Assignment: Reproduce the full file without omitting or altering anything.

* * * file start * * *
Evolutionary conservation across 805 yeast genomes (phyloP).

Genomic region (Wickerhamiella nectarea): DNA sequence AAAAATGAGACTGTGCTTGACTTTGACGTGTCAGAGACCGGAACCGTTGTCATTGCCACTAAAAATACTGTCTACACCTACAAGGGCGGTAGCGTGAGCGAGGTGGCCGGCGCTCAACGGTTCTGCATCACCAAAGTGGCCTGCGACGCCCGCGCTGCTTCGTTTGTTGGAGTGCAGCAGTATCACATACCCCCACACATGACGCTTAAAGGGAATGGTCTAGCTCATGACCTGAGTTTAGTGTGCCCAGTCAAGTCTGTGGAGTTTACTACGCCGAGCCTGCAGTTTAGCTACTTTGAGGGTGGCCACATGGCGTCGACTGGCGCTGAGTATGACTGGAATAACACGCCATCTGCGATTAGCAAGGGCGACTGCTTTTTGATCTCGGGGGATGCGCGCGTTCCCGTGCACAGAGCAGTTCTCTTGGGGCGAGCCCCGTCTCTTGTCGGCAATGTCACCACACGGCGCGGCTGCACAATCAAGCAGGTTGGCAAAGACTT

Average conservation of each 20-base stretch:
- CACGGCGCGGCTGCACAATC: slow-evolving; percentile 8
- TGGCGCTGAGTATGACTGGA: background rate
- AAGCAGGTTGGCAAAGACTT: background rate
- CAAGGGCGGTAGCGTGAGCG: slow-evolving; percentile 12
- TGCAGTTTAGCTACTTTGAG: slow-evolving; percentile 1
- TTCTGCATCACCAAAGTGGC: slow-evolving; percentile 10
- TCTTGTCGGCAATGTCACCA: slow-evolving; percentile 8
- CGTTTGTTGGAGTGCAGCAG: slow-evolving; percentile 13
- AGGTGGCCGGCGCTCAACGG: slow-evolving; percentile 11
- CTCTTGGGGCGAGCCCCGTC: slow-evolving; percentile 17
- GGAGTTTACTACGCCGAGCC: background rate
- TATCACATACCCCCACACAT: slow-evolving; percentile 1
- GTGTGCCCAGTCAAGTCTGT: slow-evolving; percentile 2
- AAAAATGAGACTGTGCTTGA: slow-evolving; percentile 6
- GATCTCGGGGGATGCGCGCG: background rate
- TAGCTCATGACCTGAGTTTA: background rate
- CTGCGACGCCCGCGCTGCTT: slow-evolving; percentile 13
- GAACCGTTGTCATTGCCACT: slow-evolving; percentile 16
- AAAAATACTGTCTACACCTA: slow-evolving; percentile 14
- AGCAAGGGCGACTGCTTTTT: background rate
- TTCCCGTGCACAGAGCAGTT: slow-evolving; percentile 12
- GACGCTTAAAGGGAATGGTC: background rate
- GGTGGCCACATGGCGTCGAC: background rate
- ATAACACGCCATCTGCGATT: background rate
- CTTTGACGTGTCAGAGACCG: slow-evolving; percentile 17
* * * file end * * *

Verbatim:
Evolutionary conservation across 805 yeast genomes (phyloP).

Genomic region (Wickerhamiella nectarea): DNA sequence AAAAATGAGACTGTGCTTGACTTTGACGTGTCAGAGACCGGAACCGTTGTCATTGCCACTAAAAATACTGTCTACACCTACAAGGGCGGTAGCGTGAGCGAGGTGGCCGGCGCTCAACGGTTCTGCATCACCAAAGTGGCCTGCGACGCCCGCGCTGCTTCGTTTGTTGGAGTGCAGCAGTATCACATACCCCCACACATGACGCTTAAAGGGAATGGTCTAGCTCATGACCTGAGTTTAGTGTGCCCAGTCAAGTCTGTGGAGTTTACTACGCCGAGCCTGCAGTTTAGCTACTTTGAGGGTGGCCACATGGCGTCGACTGGCGCTGAGTATGACTGGAATAACACGCCATCTGCGATTAGCAAGGGCGACTGCTTTTTGATCTCGGGGGATGCGCGCGTTCCCGTGCACAGAGCAGTTCTCTTGGGGCGAGCCCCGTCTCTTGTCGGCAATGTCACCACACGGCGCGGCTGCACAATCAAGCAGGTTGGCAAAGACTT

Average conservation of each 20-base stretch:
- CACGGCGCGGCTGCACAATC: slow-evolving; percentile 8
- TGGCGCTGAGTATGACTGGA: background rate
- AAGCAGGTTGGCAAAGACTT: background rate
- CAAGGGCGGTAGCGTGAGCG: slow-evolving; percentile 12
- TGCAGTTTAGCTACTTTGAG: slow-evolving; percentile 1
- TTCTGCATCACCAAAGTGGC: slow-evolving; percentile 10
- TCTTGTCGGCAATGTCACCA: slow-evolving; percentile 8
- CGTTTGTTGGAGTGCAGCAG: slow-evolving; percentile 13
- AGGTGGCCGGCGCTCAACGG: slow-evolving; percentile 11
- CTCTTGGGGCGAGCCCCGTC: slow-evolving; percentile 17
- GGAGTTTACTACGCCGAGCC: background rate
- TATCACATACCCCCACACAT: slow-evolving; percentile 1
- GTGTGCCCAGTCAAGTCTGT: slow-evolving; percentile 2
- AAAAATGAGACTGTGCTTGA: slow-evolving; percentile 6
- GATCTCGGGGGATGCGCGCG: background rate
- TAGCTCATGACCTGAGTTTA: background rate
- CTGCGACGCCCGCGCTGCTT: slow-evolving; percentile 13
- GAACCGTTGTCATTGCCACT: slow-evolving; percentile 16
- AAAAATACTGTCTACACCTA: slow-evolving; percentile 14
- AGCAAGGGCGACTGCTTTTT: background rate
- TTCCCGTGCACAGAGCAGTT: slow-evolving; percentile 12
- GACGCTTAAAGGGAATGGTC: background rate
- GGTGGCCACATGGCGTCGAC: background rate
- ATAACACGCCATCTGCGATT: background rate
- CTTTGACGTGTCAGAGACCG: slow-evolving; percentile 17